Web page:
Fired Riley teacher defends rep after knife incident

06/06/2014 8:00 AM |
Riley Avenue Elementary School teacher Jutta Mariotti believes her handling of a second-grade student who brought a knife into the Calverton school in November only proves her capabilities as a teacher. Still, she’s being terminated after this school year. (Credit: Carrie Miller)

Riley Avenue Elementary School teacher Jutta Mariotti believes her handling of a second-grade student who brought a knife into the Calverton school in November only proves her capabilities as a teacher. Still, she’s being terminated after this school year. (Credit: Carrie Miller)

As Baiting Hollow parent Terri Nirrengarten stood at the podium during the May 13 Riverhead school board meeting, she became frustrated by the responses to her questions.

She wanted to know why parents hadn’t been notified when a second-grader brought a knife to school in November. She also asked that the board hold off on firing the student’s teacher, Jutta Mariotti, who claims she had been told in July, before the incident, that she would not receive tenure at the end of the current school year.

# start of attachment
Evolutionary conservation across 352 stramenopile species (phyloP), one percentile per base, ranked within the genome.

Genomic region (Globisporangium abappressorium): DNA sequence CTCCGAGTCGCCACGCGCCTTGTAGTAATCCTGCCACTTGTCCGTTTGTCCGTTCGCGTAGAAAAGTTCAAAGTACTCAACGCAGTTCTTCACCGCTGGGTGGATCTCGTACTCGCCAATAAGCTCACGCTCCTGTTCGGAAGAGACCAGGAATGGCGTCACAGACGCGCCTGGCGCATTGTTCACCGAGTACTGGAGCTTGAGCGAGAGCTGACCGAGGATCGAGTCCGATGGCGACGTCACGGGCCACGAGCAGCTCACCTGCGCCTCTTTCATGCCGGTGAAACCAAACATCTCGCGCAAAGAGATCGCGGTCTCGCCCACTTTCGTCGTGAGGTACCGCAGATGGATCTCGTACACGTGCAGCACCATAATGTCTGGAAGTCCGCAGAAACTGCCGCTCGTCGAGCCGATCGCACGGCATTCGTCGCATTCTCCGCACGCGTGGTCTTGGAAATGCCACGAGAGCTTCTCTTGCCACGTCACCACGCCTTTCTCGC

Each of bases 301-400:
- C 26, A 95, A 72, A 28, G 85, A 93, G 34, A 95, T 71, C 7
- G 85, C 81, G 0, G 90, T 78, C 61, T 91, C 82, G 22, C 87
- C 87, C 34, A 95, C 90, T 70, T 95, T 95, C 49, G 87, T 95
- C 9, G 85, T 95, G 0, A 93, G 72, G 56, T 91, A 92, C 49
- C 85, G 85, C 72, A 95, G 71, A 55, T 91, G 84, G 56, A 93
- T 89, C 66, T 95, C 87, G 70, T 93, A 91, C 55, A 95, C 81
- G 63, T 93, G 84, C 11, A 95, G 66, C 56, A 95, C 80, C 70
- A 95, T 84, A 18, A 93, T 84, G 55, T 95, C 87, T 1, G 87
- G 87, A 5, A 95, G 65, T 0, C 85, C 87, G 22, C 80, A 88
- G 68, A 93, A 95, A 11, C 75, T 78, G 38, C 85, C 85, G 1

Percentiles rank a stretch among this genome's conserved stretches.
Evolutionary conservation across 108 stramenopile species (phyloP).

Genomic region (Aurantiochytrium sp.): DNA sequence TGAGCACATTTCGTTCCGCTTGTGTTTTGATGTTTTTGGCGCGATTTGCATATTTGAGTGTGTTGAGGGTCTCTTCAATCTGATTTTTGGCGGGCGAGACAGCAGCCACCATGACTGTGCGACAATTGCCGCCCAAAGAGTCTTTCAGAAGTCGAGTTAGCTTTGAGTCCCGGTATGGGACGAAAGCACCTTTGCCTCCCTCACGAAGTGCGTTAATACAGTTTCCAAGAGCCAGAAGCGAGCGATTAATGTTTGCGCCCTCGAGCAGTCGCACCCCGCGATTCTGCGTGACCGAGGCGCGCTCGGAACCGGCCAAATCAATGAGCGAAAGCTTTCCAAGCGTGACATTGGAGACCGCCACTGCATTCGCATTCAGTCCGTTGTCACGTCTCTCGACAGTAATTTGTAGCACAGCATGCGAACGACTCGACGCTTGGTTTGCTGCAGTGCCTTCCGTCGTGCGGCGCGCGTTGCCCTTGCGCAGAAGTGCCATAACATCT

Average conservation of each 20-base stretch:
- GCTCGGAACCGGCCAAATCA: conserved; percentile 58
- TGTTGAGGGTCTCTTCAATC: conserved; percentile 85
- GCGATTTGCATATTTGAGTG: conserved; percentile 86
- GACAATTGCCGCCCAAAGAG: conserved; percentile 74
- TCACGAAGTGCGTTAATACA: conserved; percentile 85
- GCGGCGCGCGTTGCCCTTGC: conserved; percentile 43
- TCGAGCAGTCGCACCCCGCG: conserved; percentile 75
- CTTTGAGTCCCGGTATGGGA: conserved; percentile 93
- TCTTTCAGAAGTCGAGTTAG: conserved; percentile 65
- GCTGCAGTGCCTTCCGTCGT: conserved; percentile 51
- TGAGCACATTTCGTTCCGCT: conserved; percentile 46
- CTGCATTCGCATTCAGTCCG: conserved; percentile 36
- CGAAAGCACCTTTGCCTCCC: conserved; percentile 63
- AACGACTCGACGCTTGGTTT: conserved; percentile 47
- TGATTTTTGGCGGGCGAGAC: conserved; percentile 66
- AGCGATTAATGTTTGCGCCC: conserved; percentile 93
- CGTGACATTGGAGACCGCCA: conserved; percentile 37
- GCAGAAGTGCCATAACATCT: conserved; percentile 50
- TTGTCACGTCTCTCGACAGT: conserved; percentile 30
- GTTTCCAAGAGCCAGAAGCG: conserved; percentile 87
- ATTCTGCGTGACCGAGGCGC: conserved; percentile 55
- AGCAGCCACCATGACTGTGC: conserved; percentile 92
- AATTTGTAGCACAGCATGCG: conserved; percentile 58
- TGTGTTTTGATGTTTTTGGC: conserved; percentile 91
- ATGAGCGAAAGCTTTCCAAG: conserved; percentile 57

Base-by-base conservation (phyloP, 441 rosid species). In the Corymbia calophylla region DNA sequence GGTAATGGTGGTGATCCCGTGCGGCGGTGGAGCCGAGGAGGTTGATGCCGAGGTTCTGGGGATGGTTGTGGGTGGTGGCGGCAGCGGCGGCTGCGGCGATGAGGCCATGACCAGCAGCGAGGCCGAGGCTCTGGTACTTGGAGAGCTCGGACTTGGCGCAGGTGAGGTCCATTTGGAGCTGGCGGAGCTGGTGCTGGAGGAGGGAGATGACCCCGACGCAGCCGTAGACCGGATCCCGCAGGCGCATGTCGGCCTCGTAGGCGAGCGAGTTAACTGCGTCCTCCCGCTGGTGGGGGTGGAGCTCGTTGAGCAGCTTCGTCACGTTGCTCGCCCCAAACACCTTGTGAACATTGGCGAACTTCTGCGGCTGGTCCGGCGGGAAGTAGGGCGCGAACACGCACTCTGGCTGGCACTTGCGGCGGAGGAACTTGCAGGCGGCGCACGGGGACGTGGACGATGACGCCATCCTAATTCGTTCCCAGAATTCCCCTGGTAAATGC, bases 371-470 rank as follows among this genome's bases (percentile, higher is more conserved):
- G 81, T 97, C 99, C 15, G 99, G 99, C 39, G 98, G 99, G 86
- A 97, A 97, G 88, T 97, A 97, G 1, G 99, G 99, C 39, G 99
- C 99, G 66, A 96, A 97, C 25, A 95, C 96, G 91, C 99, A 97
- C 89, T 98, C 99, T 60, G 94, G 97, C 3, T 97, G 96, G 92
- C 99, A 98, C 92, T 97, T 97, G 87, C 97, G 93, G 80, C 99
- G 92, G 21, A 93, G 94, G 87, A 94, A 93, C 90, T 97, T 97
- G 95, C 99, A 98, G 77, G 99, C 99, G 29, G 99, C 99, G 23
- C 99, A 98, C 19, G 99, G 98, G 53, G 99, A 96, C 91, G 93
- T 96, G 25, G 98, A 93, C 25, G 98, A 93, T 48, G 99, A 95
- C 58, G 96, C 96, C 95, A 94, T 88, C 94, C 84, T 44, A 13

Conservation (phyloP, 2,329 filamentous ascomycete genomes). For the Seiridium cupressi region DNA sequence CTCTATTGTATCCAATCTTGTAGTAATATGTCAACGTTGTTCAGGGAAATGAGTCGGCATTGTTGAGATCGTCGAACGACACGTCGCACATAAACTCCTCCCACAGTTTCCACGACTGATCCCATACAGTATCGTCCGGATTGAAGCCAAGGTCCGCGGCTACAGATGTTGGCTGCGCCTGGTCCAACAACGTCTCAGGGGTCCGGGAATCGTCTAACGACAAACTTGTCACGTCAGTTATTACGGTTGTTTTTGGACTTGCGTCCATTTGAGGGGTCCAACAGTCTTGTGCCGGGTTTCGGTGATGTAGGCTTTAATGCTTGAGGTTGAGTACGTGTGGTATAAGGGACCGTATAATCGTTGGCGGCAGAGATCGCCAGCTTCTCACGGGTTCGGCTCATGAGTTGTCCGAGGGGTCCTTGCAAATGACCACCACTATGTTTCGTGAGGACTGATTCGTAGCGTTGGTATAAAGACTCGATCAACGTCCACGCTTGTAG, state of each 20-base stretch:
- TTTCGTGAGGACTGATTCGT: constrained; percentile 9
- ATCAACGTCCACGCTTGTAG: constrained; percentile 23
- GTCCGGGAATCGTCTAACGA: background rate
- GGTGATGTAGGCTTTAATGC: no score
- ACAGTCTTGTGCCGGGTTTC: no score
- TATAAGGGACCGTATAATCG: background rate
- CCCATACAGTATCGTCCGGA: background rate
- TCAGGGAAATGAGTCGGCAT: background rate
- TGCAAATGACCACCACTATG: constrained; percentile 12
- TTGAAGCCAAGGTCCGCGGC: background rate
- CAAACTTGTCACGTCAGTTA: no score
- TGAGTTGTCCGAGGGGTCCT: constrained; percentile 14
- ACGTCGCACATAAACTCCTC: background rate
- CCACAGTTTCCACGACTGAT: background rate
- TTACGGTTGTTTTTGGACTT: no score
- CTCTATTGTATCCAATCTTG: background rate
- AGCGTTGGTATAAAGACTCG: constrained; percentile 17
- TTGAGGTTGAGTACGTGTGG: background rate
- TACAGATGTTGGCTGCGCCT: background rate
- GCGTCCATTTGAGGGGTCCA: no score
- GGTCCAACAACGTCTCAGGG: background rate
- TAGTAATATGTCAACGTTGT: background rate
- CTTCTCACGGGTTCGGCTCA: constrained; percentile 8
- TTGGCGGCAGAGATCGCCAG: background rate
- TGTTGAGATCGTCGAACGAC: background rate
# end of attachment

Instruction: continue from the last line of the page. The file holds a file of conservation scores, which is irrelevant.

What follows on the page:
The knife incident happened Nov. 11 at Riley Avenue Elementary School in Calverton, where two boys had allegedly planned an attack on a classmate. Like Ms. Nirrengarten, many parents had been asking why they hadn’t been notified of the incident and, in some cases, had only learned about it from a Feb. 27 News-Review cover story. Parents of children in Ms. Mariotti’s class also asked why her employment was being terminated.

“We cannot discuss personnel matters” was the response school board president Ann Cotten-DeGrasse gave Ms. Nirrengarten as she addressed the board. Undeterred, Ms. Nirrengarten returned to the podium that evening and asked questions again.

This time, Superintendent Nancy Carney responded.

“Whenever an incident occurs, we deal with the people involved in the incident,” she said. “If we notified parents every single time an incident occurred, that’s all we would be doing.”

As Ms. Nirrengarten continued to express her disgust over the way the district had handled the situation, she was joined at the podium by Vonda Trent, mother of the student allegedly targeted in the plot, who also said she was upset by the district’s decision not to inform parents about the incident.

During the May 13 meeting, the school board approved Ms. Carney’s recommendation to deny Ms. Mariotti tenure. A few days later, the second grade teacher agreed to the News-Review’s request for an interview.

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Ms. Mariotti, a German immigrant who’s worked in the district since 2006, said although she’s hurt by the way the administration has treated her, she doesn’t blame anyone and isn’t looking for revenge.

“I’m 57. I will never go back into a classroom again,” she said. “I want people to know the story.”